Last week just after I posted my blog, I learned of the deaths of two great musicians. This week, I will briefly cover the lives and influential presence of dobroist Phil Leadbetter and The Chieftains’ leader, Paddy Moloney.
Phil Leadbetter was a true traditionalist when it came to the dobro. He kept his feet firmly in bluegrass while others took it to other genres. He began playing the dobro at age 12, and soon after graduating high school worked with country legend Grandpa Jones. He spent his longest tenure with J.D. Crowe and the New South, often serving as booking agent as well, from 1990-2001. He helped form a number of superstar bluegrass bands, including Wildfire, Flashback and Grasstowne.
In 2011, Phil was diagnosed with Hodgkins Lymphoma. He was part of trials that tested the drug Opdivo for his type of cancer, and became a five-time survivor. He returned to performing part-time in 2013, working with Dale Ann Bradley as well as his own band, Phil Leadbetter and the All-Stars of Bluegrass. Unfortunately, his health kept deteriorating, and there were a number of benefit concerts and funding pages. Phil passed away October 14 from COVID-19 complications working against his already poor health. He was 59 years old.
While Phil’s work can be heard on the aforementioned bands, as well as work with The Whites and Vern Godsin, if you want to hear probably his best work on the dobro, seek out his 2005 solo album Slide Effects on Pinecastle Records. The cut “California Cottonfields” was a Number 1 hit for two months on the bluegrass charts, and the disc won the Instrumental Album of the Year award that year at the IBMA World of Bluegrass show. He was a three-time Dobro Player of the Year winner, and both Gibson and Recording King released signature resonator guitars in the past few years.
Phil will definitely be missed in the bluegrass community. I had the chance to meet up with him after a Grasstowne show, and he was one of the most humble people you would ever get a chance to meet. Hopefully, there are a number of young dobro players out there listening to his fine work.
My first true experience in watching The Chieftains was when the band appeared on a special St. Patrick’s Day showing of Saturday Night Live back in 1979. By then, the band was just starting to get some notoriety in the US, after much success in Ireland and the UK. This was not the usual musical fare of SNL, and I was blown away. The sound was magical, moving, hitting at your heart strings. And in the middle of this ensemble sitting, playing the uillean bagpipes and with a big grin, was Paddy Moloney. One could tell after just a few seconds of watching that he was the leader, and that his direction was similar to a classical music conductor, but not as obvious. He knew where to guide the music, and everyone in the band trusted his instinct.
Paddy formed The Chieftains in 1962, but the band did not become full-time professionals until the early 1970s. They built up a large following in Ireland and Europe, but it was the band’s work on the Stanley Kubrick film Barry Lyndon in 1975. From there, it was international success. They have performed with dozens of other famous musicians and singers, have held concerts for Pope John Paul II and a number of other dignitaries, and in 1983 were invited to perform at the Great Wall of China, the first non-Chinese artist to do so.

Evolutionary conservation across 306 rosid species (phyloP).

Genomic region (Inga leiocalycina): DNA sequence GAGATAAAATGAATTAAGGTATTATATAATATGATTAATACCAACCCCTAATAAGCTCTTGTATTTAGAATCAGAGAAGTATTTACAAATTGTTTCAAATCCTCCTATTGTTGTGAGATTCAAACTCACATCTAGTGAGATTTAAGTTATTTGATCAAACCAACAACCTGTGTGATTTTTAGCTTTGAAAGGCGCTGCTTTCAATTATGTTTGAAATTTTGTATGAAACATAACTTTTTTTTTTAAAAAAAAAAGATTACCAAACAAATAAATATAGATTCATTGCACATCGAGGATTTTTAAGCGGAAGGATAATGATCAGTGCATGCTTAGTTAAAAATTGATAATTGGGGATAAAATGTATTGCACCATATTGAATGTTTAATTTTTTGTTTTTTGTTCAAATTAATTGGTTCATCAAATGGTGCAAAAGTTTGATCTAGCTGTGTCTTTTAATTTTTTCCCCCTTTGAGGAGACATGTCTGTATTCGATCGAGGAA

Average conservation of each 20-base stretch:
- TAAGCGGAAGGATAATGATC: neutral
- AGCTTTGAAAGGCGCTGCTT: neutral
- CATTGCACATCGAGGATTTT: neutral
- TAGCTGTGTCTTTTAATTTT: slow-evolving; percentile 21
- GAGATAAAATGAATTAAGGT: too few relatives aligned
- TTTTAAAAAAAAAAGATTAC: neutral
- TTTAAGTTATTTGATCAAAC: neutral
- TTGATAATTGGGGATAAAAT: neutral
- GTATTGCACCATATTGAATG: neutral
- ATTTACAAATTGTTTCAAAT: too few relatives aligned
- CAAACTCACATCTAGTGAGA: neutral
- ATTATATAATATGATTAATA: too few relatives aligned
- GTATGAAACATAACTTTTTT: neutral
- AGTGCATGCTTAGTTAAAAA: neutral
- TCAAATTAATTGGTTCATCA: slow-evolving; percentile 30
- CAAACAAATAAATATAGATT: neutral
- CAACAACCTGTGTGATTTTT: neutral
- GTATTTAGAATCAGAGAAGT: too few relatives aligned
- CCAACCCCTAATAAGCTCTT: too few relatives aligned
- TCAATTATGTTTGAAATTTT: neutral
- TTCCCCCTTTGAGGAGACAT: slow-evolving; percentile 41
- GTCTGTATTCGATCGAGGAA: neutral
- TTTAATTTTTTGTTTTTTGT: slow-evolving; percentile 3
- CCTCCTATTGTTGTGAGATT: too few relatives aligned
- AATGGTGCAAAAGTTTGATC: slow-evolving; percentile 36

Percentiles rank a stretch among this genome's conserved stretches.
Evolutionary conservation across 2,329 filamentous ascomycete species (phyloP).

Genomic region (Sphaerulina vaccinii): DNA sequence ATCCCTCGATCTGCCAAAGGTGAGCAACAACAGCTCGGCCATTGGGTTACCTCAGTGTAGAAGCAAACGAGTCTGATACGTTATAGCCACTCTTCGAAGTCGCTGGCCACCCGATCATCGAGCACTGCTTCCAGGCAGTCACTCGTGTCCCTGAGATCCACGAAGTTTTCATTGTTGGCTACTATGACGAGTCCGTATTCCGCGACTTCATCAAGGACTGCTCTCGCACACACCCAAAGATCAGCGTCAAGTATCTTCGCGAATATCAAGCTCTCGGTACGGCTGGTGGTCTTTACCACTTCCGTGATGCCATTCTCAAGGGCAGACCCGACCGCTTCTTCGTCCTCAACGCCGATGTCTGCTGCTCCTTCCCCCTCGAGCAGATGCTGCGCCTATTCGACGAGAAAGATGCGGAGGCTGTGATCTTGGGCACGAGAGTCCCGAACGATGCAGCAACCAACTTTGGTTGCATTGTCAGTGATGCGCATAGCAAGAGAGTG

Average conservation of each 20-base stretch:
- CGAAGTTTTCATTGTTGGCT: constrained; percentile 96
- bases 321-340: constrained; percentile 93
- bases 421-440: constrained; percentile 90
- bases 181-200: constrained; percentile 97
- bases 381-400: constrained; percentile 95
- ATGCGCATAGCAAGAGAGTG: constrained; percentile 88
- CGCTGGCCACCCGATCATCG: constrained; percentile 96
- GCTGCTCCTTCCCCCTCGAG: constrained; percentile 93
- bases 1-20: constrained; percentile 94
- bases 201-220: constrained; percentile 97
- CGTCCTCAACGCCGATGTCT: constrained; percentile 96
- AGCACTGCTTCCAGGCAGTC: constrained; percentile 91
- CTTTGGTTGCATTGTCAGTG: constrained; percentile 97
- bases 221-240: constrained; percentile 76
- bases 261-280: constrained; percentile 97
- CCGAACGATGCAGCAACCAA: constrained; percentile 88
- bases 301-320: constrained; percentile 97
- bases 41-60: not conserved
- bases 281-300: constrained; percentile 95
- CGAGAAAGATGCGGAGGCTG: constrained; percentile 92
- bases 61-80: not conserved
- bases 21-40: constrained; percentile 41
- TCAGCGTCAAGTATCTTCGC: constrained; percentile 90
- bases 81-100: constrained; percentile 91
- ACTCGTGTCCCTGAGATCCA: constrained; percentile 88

Paddy was born in Dublin in 1938. He first picked up the tin whistle at age six, then the uillean pipes at age eight. In 1962 he invited local musicians Sean Potts and Michael Tubridy to his house for a jam session, and The Chieftains was born. The band signed with a local label Claddagh Records, and Paddy served as leader, composer, and arranger for the band’s music. His endless work to promote the band made it an international success. If any big-time producer or film director needed Irish or Celtic music, they would call on The Chieftains.
I cannot begin to list the different artists that the band has worked with. Almost everyone from Luciano Pavarotti and John Williams to Mick Jagger and Paul McCartney. While The Chieftains had never had a huge hit in the US, it did score minor hits with Van Morrison and The Coors in the UK. They also performed on the soundtracks for the films Gangs of New York and Bravehart. Paddy was a major reason that The Chieftains have such a huge following. His business head knew that it was important for the band to work with different people to get the best exposure, but his musical heart knew not to sell out. The sound of the band stayed pure and close to its roots, so that other performers gladly adapted to the band’s sound.
Paddy recorded 44 albums with The Chieftains, and there is not a bad one among them (although I can honestly say that I have not heard all of them, but trust me). If you were to pick only one, you might try to locate The Best of The Chieftains from 1992, which contains selections from the band’s 7th, 8th, and 9th albums. The 1993 disc The Celtic Harp is hauntingly beautiful. To hear how well the band worked with American artists, get a copy of Down the Old Plank Road: The Nashville Sessions from 2002.
I only got to see The Chieftains once live. It was during a tour promoting Down the Old Plank Road with Allison Moorer as a guest. The sound of the band live cannot be described with words. One could close his/her eyes and be transported into a different world. If Ireland had a sound, it would be The Chieftains.
Paddy passed away at age 83 on October 12, and is now buried in Glendalough, Ireland. He was the last original member of the band. There will never be another band like The Chieftains, and definitely never be another beautiful man such as Paddy Moloney.
Chew on it and comment.